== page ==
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What Are Students Complaining About?

By: Thomas Muller - Updated: 20 May 2010 | comments*Discuss
 
What Are Students Complaining About?

Recent years have seen a significant rise in student complaints but is it an indication of falling standards or rising expectations?

Increased Pressure, Increased Complaint?

The pressure on students is growing. At one time a student’s passage through academia was eased by grant supplements, government-funded tuition and an assurance that your final degree would be a one-way ticket into a promising career.

Now, having to fork out for living costs and expensive tuition fees, most students are plunged into considerable debt and then upon graduation, bleak recession-hit job prospects dampen any hopes of relieving the debt any time soon.

Seeking Value for Money

With such investment risk it is not surprising that students are seen to be becoming more insistent on receiving value for money from their degree course. The complaint rise is seen as indicative of this attitude and also, in a wider sense, a general cultural shift that is seeing universities evolve into more consumer-led institutions.

As they pay the most for their university education, it is perhaps no wonder that overseas students are the most likely to complain, being responsible for 25 per cent of complaints in a recent survey, while only accounting for 10 per cent of the student body. Postgraduate students complain more than undergraduates because by opting to pursue their studies to a higher level, they are investing more of their time and resources, and so are expected to be more demanding of their course.

Which Courses Prompt the Most Complaints?

Whether a course is more career-focused is also seen to have a motivating effect on student ire, with those undertaking business and administrative-based courses most likely to complain, followed by law and medicine. The fact that law and medicine-related students must fulfil fitness-to-practice requirements in order to follow vocational careers presents an extra impetus to ensure nothing stands in the way of their qualification.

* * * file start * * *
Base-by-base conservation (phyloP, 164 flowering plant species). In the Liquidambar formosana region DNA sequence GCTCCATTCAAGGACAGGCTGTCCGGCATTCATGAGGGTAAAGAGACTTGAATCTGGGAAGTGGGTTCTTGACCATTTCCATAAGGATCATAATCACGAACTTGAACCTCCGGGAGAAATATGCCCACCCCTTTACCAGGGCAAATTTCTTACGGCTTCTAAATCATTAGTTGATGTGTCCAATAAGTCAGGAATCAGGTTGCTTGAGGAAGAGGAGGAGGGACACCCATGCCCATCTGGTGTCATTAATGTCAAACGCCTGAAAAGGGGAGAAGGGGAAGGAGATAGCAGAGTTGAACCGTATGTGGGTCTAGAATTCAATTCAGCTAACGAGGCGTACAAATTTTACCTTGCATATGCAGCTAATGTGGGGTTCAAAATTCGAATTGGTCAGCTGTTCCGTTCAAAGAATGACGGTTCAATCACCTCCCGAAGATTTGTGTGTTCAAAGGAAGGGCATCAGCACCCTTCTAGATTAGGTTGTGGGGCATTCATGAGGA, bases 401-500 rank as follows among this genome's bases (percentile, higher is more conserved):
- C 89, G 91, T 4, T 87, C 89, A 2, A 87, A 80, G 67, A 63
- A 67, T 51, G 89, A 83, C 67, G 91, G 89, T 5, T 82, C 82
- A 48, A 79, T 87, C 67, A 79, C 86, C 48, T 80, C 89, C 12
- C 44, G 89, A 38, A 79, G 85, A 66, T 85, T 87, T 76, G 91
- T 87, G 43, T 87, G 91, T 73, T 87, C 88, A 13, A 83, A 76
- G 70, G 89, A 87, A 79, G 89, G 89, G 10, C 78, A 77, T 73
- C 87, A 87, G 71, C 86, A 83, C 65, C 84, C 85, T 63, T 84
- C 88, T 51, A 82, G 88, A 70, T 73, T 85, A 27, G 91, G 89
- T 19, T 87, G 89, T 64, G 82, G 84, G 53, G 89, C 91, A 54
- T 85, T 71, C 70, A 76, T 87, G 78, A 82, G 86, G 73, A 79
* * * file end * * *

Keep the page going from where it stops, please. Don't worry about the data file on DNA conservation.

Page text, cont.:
What are they Complaining About?

Whatever the student type or their course, each shares a desire to achieve a high grade of academic degree, and so complaints about academic status are understandably by far the most common gripes.

For instance, one student insisted they would have got a higher grade if their lecturers hadn’t gone on strike over pay – a complaint that was later rejected. Complaints were upheld, however, from several students from the same course who said the poor standard of teaching had had a detrimental effect on their degree.

The second most common complaints concern ‘service issues’, namely contractual obligations that the university fails to honour. One student complained that their exam finals revision was disrupted by renovations to their halls of residence. Plagiarism is the third main topic of contention with many students complaining they were not given enough opportunity to rebuff allegations of cheating.

The voice of complaint is also seen to be louder because students are now more aware of the complaints procedure due to the increased exposure of the OIA (Office of the Independent Adjudicator), which operates an independent student complaints scheme.

Reflective of a Decline in Teaching Standards?

Students may be becoming more demanding and ‘consumerist’ but could the rise in complaints also reflect a decline in teaching standards?

To help answer this the actual number of complaints should be put into context. In 2008, out of 1.9 million students in England and Wales, only 900 complaints were received. What’s more although the number of complaints may have risen significantly, there’s actually been a decline in complaints upheld, suggesting that although more students are complaining there is no more justification for complaint than before.

Nevertheless, the small number of complaints upheld may also be a sign that they are not satisfactorily dealt with in the first place. Recent years have also seen strong criticism of the complaints and appeals procedures of universities in England and Wales. When NUS conducted a survey amongst the student population that tackled the subject, only 14% said they thought their university dealt with complaints fairly. They took issue with the fact that it is usually university staff that look at complaints and they may naturally side with the institution. The excessive length of time it took to deal with complaints was also a major concern.

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